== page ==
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UK mortgage borrowing hits record £11.8bn

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The data bolsters recent reports about the UK’s stampede to buy homes before the end of the stamp duty holiday

Figures released on Tuesday morning showed mortgage borrowing in the UK hit £11.8bn in March, the strongest month since records began in 1993. The previous peak was in October 2006 at £10.4bn.

Data released by the Bank of England (BoE) showed mortgage approvals for house purchases were 82,700 in March, lower than the recent peak of 103,100 in November 2020, but higher than in February 2020 (73,000).

Meanwhile, individuals continued making net repayments of consumer credit in March amounting to £500m.

The effective rate on new personal loans remained low at 5.03%, compared to 7.03% in January 2020, the Bank said.

The data bolsters recent reports about the UK’s stampede to buy homes before the end of the stamp duty holiday.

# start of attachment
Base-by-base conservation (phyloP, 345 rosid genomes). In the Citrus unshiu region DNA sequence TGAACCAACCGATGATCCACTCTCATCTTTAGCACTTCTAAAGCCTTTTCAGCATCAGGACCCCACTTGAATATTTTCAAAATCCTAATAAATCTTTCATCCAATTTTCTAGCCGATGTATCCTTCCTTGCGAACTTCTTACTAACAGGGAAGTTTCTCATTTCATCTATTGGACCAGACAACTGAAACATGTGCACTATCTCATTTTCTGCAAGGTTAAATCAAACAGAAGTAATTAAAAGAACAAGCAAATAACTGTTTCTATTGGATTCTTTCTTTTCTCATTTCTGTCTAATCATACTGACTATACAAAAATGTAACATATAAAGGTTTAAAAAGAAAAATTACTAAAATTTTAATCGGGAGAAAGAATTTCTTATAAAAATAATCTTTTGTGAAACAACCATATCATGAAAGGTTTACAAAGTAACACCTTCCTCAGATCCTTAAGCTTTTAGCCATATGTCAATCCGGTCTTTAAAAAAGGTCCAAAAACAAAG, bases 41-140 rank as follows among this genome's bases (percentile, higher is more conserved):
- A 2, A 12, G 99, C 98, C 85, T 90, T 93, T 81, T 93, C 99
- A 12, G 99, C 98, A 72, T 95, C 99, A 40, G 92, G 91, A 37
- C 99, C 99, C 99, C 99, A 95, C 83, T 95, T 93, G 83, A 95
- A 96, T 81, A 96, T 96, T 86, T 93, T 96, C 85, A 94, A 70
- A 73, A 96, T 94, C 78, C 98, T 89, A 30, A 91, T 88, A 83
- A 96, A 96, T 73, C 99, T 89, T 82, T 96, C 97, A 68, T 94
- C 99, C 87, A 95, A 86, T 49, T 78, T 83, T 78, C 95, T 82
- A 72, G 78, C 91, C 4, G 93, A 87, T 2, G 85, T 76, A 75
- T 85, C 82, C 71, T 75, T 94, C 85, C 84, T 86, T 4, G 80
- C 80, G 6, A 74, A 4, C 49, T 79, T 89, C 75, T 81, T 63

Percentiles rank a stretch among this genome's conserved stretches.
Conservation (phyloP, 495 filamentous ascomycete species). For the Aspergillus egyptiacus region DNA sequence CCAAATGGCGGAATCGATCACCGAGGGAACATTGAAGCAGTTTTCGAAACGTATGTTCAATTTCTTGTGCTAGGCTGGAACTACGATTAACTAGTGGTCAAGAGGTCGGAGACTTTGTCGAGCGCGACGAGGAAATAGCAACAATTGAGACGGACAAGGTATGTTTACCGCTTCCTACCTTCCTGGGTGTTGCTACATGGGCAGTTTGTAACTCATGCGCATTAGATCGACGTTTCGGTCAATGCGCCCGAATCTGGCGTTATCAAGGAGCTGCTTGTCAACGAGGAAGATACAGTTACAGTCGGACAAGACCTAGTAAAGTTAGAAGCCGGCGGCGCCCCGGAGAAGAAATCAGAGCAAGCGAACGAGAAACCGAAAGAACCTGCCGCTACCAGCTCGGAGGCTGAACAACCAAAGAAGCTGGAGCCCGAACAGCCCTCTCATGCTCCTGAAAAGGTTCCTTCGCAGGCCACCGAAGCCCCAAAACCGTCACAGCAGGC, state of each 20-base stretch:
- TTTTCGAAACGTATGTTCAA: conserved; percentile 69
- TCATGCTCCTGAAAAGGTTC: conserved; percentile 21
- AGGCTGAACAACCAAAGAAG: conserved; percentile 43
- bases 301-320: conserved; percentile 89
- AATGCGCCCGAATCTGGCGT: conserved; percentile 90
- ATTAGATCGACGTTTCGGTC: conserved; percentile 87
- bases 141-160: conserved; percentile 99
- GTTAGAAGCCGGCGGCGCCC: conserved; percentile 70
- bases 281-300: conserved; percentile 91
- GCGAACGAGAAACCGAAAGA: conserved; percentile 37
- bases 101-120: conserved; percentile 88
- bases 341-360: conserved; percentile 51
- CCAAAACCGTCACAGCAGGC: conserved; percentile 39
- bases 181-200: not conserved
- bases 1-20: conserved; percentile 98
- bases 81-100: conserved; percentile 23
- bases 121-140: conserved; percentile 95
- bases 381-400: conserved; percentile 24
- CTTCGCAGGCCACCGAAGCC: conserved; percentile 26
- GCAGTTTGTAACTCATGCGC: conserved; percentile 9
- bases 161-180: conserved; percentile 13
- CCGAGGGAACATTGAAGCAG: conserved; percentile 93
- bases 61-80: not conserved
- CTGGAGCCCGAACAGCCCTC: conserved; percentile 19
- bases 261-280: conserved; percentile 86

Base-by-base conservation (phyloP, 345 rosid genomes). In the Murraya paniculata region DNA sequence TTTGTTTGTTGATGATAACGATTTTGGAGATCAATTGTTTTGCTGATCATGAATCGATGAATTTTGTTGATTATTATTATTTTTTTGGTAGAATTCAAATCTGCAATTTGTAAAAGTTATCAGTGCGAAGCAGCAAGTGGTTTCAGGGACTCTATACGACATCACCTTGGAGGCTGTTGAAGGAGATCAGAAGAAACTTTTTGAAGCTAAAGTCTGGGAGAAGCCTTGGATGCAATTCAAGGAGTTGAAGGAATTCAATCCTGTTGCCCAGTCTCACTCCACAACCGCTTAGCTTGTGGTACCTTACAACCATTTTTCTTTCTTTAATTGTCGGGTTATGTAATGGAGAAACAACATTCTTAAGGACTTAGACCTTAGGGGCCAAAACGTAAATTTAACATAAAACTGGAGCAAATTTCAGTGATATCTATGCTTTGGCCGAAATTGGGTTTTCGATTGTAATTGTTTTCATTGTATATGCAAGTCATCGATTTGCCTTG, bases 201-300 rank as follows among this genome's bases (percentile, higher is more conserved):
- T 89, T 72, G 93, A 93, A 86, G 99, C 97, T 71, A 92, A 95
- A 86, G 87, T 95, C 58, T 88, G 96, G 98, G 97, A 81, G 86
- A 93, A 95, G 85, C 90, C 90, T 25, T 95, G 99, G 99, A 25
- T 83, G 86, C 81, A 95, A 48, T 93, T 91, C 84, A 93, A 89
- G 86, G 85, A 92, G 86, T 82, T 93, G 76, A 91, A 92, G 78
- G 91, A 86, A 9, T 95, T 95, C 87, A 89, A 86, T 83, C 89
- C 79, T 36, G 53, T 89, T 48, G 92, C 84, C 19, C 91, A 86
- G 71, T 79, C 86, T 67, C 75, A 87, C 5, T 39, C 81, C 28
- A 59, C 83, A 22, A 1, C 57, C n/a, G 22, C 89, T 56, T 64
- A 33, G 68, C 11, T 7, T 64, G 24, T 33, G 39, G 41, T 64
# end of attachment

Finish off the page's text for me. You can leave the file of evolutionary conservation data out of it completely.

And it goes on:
The tax break can mean a saving of up to 12% on the UK’s most expensive properties.

Figures released by housing website Zoopla at the end of April showed demand for UK property is up 27.5% year to date in 2021 when compared with average levels in 2020.

Zoopla found the UK housing market recorded £149bn worth of property sales in the first 15 weeks of 2021, nearly double the value of homes sold in the same period in 2020 and 2019.

April also saw the highest monthly rise in average UK house prices in 17 years.

According to the latest Nationwide house price index annual house price growth bounced back to 7.1% in April, from 5.7% in March.

The average price in April stood at £238,831. This was up 2.1% compared with March and up £15,916 over the past 12 months.

Nationwide’s data covers the period UK chancellor Rishi Sunak extended the tax break until June, as well as a new 95% mortgage guarantee scheme to help those with a 5% deposit get on the property ladder.

The hot property market has also helped buoy banks’ financial results. Britain’s major UK banks — Lloyds, HSBC, NatWest, Barclays — all delivered forecast beating results, partially propped up by the housing rush.

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